RENEE MONTAGNE, host:
In Washington, D.C. this morning, a memorial to Martin Luther King, Jr. opens to the public. It is the first to an African-American on the National Mall, and the first there to honor a person who has not served as president.
NPR's Allison Keyes got an early look at the memorial.
ALLISON KEYES: When the scaffolding came off of the 30-foot granite statue last week, most people who stopped to take a look, like Sean Liu of Chicago, were impressed.
Mr. SEAN LIU (Chicago, Illinois): I think it's a really big deal. You know, it shows that America has come a long way.
Unidentified Woman: Yeah, I like it.
KEYES: Ronke Olatunja of Orlando says she's glad the memorial is larger than life, and she also thinks it's long overdue, especially in a nation where some think we're living is a post-racial society.
Ms. RONKE OLATUNJA: Are we really there? I don't really think we're there in regards to racism being dead, but hopefully this will kind of bring us closer. Maybe it's one step closer.
KEYES: In his Atlanta Congressional office, civil rights icon, John Lewis was hoping a memorial for his friend will serve as an example of the best of America.
Representative JOHN LEWIS (Democrat, Georgia): And that it would help us move back to that period, to that day, when you have blacks and whites, Asian-American, Native American, Latinos, Democrats and Republicans and Independents, Protestant, Catholic and Jews and others standing together.
Dr. MARTIN LUTHER KING, JR. (Civil Rights Activist): One day right there in Alabama little black boys and black girls will be able to join hands with little white boys and white girls as sisters and brothers. I have a dream today.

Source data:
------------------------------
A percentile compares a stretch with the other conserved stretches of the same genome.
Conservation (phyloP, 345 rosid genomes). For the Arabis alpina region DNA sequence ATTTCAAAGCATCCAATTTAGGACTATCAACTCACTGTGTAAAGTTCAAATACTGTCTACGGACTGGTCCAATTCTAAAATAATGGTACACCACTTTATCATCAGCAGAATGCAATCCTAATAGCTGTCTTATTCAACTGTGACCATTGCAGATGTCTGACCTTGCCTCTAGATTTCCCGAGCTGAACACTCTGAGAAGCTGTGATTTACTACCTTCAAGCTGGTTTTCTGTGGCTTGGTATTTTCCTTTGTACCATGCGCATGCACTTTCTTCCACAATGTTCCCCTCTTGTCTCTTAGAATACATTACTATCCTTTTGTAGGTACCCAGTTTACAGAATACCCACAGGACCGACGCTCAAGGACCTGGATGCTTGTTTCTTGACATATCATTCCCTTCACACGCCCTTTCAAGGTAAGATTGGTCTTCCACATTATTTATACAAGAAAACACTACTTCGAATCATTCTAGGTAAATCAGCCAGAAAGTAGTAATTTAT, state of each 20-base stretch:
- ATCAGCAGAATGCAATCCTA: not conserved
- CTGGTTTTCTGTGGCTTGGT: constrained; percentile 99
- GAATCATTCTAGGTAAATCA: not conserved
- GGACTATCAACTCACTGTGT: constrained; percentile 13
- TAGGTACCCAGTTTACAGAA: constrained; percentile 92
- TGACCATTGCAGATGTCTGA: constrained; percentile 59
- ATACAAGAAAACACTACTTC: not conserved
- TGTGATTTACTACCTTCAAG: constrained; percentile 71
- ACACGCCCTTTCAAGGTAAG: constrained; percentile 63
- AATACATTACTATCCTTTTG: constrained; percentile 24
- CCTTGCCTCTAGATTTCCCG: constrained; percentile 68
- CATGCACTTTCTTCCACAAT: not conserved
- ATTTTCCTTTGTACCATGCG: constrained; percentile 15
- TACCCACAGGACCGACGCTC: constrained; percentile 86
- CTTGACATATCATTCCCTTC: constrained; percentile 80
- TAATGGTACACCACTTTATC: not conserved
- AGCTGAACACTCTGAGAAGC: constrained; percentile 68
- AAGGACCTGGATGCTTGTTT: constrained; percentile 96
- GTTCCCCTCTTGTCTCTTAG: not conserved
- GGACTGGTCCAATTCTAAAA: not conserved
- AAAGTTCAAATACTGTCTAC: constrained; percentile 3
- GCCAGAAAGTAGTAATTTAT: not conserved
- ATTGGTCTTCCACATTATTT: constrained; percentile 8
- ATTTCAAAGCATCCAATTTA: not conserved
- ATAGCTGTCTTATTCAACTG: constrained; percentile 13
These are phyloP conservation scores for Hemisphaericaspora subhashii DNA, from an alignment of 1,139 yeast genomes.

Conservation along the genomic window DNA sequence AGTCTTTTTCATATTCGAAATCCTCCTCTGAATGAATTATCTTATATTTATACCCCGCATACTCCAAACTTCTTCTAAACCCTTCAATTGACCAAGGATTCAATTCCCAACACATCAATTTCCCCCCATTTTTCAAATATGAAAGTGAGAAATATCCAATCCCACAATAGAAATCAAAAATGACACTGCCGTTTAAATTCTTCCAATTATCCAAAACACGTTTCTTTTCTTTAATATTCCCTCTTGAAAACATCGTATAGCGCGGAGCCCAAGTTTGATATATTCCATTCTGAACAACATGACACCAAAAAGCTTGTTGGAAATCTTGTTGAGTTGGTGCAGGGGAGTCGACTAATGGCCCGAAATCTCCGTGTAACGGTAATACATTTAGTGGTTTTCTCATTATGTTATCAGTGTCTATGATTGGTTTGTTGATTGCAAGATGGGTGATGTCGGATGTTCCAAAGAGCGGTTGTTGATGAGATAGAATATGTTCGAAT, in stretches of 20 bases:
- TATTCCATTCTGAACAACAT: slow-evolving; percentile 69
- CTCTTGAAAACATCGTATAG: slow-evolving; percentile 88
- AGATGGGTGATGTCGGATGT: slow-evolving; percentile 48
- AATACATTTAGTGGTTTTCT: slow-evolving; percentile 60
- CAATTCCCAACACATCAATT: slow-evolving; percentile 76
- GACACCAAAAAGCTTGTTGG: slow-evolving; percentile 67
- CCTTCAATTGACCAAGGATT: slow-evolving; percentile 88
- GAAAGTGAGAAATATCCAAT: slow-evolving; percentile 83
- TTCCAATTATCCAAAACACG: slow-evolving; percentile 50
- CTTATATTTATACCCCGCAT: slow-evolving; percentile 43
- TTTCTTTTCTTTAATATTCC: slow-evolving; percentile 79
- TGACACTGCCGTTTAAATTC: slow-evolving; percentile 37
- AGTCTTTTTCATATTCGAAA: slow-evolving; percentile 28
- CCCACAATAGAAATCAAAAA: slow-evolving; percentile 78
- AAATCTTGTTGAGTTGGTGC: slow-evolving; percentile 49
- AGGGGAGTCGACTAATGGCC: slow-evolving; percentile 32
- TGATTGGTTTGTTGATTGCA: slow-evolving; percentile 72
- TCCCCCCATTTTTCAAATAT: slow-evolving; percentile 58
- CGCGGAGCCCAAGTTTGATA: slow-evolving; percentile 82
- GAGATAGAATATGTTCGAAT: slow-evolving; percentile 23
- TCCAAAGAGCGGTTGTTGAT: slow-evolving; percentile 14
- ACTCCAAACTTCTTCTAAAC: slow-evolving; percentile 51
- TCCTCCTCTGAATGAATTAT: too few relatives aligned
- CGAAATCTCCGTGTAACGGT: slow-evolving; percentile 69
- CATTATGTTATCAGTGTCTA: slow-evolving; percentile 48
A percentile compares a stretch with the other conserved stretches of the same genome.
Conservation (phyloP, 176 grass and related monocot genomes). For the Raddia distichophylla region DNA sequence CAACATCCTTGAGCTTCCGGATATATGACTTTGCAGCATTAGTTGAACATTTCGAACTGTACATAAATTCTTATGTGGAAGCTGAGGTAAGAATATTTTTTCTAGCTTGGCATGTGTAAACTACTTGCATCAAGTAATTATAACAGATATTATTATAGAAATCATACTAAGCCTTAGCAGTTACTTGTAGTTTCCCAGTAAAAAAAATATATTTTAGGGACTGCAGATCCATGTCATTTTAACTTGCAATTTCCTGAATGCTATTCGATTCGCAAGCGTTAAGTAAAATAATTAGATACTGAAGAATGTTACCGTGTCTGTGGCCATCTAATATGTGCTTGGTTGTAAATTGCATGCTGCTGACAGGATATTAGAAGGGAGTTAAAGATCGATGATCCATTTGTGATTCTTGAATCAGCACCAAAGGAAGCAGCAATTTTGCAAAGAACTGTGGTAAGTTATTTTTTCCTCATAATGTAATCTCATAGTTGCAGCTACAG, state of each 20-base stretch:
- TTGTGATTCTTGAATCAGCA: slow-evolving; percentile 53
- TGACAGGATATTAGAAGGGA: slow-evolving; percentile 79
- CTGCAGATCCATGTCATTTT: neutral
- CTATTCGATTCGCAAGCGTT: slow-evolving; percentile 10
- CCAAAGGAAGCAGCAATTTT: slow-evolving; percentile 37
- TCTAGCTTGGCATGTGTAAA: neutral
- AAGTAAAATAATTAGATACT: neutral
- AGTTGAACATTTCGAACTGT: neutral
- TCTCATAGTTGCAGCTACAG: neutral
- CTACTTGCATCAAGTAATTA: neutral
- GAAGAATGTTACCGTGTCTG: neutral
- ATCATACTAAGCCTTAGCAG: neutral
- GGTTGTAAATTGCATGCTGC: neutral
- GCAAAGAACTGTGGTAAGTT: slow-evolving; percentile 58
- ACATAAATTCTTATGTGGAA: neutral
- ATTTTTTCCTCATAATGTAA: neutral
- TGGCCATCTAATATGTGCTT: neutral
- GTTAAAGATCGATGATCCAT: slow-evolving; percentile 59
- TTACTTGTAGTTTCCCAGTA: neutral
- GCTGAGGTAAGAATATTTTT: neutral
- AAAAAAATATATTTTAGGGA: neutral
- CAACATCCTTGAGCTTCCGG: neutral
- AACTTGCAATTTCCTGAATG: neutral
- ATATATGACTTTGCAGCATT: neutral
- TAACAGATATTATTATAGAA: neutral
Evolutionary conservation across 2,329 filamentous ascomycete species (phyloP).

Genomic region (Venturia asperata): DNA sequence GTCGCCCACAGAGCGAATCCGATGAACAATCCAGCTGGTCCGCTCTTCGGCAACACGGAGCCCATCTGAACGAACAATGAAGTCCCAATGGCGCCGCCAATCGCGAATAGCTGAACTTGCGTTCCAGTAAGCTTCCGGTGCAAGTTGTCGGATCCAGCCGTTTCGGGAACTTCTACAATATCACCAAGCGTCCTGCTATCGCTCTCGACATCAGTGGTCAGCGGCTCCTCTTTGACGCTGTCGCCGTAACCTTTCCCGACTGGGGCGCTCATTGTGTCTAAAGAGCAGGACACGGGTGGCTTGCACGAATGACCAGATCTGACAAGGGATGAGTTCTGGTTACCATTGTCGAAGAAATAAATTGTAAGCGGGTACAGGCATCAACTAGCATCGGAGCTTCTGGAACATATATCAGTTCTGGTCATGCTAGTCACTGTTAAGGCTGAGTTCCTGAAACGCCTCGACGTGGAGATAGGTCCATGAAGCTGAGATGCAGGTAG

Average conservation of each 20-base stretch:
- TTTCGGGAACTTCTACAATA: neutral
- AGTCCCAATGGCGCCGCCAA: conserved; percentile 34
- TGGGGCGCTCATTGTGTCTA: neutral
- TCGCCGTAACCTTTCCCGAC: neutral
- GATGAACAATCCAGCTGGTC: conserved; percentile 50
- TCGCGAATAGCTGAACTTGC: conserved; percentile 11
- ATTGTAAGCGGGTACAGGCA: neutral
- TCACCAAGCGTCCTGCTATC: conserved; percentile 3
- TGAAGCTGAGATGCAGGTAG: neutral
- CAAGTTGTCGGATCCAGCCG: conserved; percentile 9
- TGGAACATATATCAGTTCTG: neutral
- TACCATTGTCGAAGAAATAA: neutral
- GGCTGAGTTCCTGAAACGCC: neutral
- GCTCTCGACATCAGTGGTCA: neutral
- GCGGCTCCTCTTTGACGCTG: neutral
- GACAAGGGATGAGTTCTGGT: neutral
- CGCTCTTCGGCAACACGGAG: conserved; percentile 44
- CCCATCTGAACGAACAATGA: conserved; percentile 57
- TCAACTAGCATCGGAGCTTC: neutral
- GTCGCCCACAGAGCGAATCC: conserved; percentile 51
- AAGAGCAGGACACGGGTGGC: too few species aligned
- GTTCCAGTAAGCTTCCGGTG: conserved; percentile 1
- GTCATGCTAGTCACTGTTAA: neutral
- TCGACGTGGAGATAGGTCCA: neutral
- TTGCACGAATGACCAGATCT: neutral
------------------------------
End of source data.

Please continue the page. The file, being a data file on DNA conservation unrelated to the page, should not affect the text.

(Soundbite of cheering)
KEYES: Lewis also spoke of that historic 1963 march on Washington. He says it means a lot for the King monument to stand in sight of the Lincoln Memorial.
Rep. LEWIS: I was invited to go up on the scaffold, and I was able to touch the likeness of Dr. King, rub his head, rub his face, and I was moved to tears
(Soundbite of song, "We Shall Overcome")
KEYES: Eighty-nine year old Reverend Joseph Lowery co-founded the Southern Christian Leadership Conference with King. Lowery said that he gave the benediction at the inauguration of President Obama, the nation's first black president. He clearly remember the message King sent in 1963.
Reverend JOSEPH LOWERY: He was issuing a summons to the nation to rise up from the lowland of race and color to the higher ground of content of character.
KEYES: Lowery says while the election of Mr. Obama was the nation's response to that summons, he says King would have much to say about the current state of the nation, beginning with the economy.
Representative ELEANOR HOLMES NORTON (Democrat, Washington, D.C.): King would have had a march all right.
KEYES: Washington, D.C. congressional delegate Eleanor Holmes Norton who helped organize the 1963 march on Washington, says King would have been concerned about the widening gap between the nation's classes, and also...
Rep. NORTON: With our involvement in two wars, it's three wars with Libya. He'd have a great deal to say about war. He would have much to say to the Congress of the United States.
KEYES: Holmes Norton says that for her, the most important part of the memorial is that people will be able to read and contemplate King's words through quotes that are etched on a half circle of walls there.
Rep. NORTON: This was one of the few human beings whose words in fact by themselves made people reflect enough to change the great scar on our country.
Dr. KING: With this faith we will be able to hew out of the mountain of despair a stone of hope.
KEYES: The design of the memorial illustrates that phrase, and Congressman John Lewis says when the monument is dedicated on August 28th, King's very presence on the mall will be a sermon.
Allison Keyes, NPR News, Washington.
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